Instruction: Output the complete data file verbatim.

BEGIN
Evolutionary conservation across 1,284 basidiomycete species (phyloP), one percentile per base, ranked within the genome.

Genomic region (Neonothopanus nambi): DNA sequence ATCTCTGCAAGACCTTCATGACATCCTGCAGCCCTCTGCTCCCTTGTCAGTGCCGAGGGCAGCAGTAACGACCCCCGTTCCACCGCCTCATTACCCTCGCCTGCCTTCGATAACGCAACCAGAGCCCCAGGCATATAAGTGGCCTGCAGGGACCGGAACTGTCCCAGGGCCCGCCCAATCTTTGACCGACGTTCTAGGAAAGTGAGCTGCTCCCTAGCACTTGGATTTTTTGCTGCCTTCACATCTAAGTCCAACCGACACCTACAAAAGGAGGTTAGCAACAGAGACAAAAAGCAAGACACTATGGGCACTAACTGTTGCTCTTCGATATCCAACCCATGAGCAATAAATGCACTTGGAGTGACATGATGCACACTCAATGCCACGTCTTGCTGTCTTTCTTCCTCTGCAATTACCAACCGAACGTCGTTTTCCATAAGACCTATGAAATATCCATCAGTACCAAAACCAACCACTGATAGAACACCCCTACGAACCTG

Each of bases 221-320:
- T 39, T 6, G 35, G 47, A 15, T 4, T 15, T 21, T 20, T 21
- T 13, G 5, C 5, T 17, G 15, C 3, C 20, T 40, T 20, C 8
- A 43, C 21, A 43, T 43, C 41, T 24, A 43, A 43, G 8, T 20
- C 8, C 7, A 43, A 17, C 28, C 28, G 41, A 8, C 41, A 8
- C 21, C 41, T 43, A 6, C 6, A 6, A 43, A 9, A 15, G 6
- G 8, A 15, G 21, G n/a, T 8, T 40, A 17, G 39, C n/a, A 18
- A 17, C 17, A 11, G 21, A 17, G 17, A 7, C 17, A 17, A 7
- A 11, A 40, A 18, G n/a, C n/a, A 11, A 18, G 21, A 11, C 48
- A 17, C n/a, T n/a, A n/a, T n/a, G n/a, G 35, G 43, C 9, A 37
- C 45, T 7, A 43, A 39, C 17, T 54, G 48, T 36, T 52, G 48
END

Evolutionary conservation across 1,284 basidiomycete species (phyloP), one percentile per base, ranked within the genome.

Genomic region (Neonothopanus nambi): DNA sequence ATCTCTGCAAGACCTTCATGACATCCTGCAGCCCTCTGCTCCCTTGTCAGTGCCGAGGGCAGCAGTAACGACCCCCGTTCCACCGCCTCATTACCCTCGCCTGCCTTCGATAACGCAACCAGAGCCCCAGGCATATAAGTGGCCTGCAGGGACCGGAACTGTCCCAGGGCCCGCCCAATCTTTGACCGACGTTCTAGGAAAGTGAGCTGCTCCCTAGCACTTGGATTTTTTGCTGCCTTCACATCTAAGTCCAACCGACACCTACAAAAGGAGGTTAGCAACAGAGACAAAAAGCAAGACACTATGGGCACTAACTGTTGCTCTTCGATATCCAACCCATGAGCAATAAATGCACTTGGAGTGACATGATGCACACTCAATGCCACGTCTTGCTGTCTTTCTTCCTCTGCAATTACCAACCGAACGTCGTTTTCCATAAGACCTATGAAATATCCATCAGTACCAAAACCAACCACTGATAGAACACCCCTACGAACCTG

Each of bases 221-320:
- T 39, T 6, G 35, G 47, A 15, T 4, T 15, T 21, T 20, T 21
- T 13, G 5, C 5, T 17, G 15, C 3, C 20, T 40, T 20, C 8
- A 43, C 21, A 43, T 43, C 41, T 24, A 43, A 43, G 8, T 20
- C 8, C 7, A 43, A 17, C 28, C 28, G 41, A 8, C 41, A 8
- C 21, C 41, T 43, A 6, C 6, A 6, A 43, A 9, A 15, G 6
- G 8, A 15, G 21, G n/a, T 8, T 40, A 17, G 39, C n/a, A 18
- A 17, C 17, A 11, G 21, A 17, G 17, A 7, C 17, A 17, A 7
- A 11, A 40, A 18, G n/a, C n/a, A 11, A 18, G 21, A 11, C 48
- A 17, C n/a, T n/a, A n/a, T n/a, G n/a, G 35, G 43, C 9, A 37
- C 45, T 7, A 43, A 39, C 17, T 54, G 48, T 36, T 52, G 48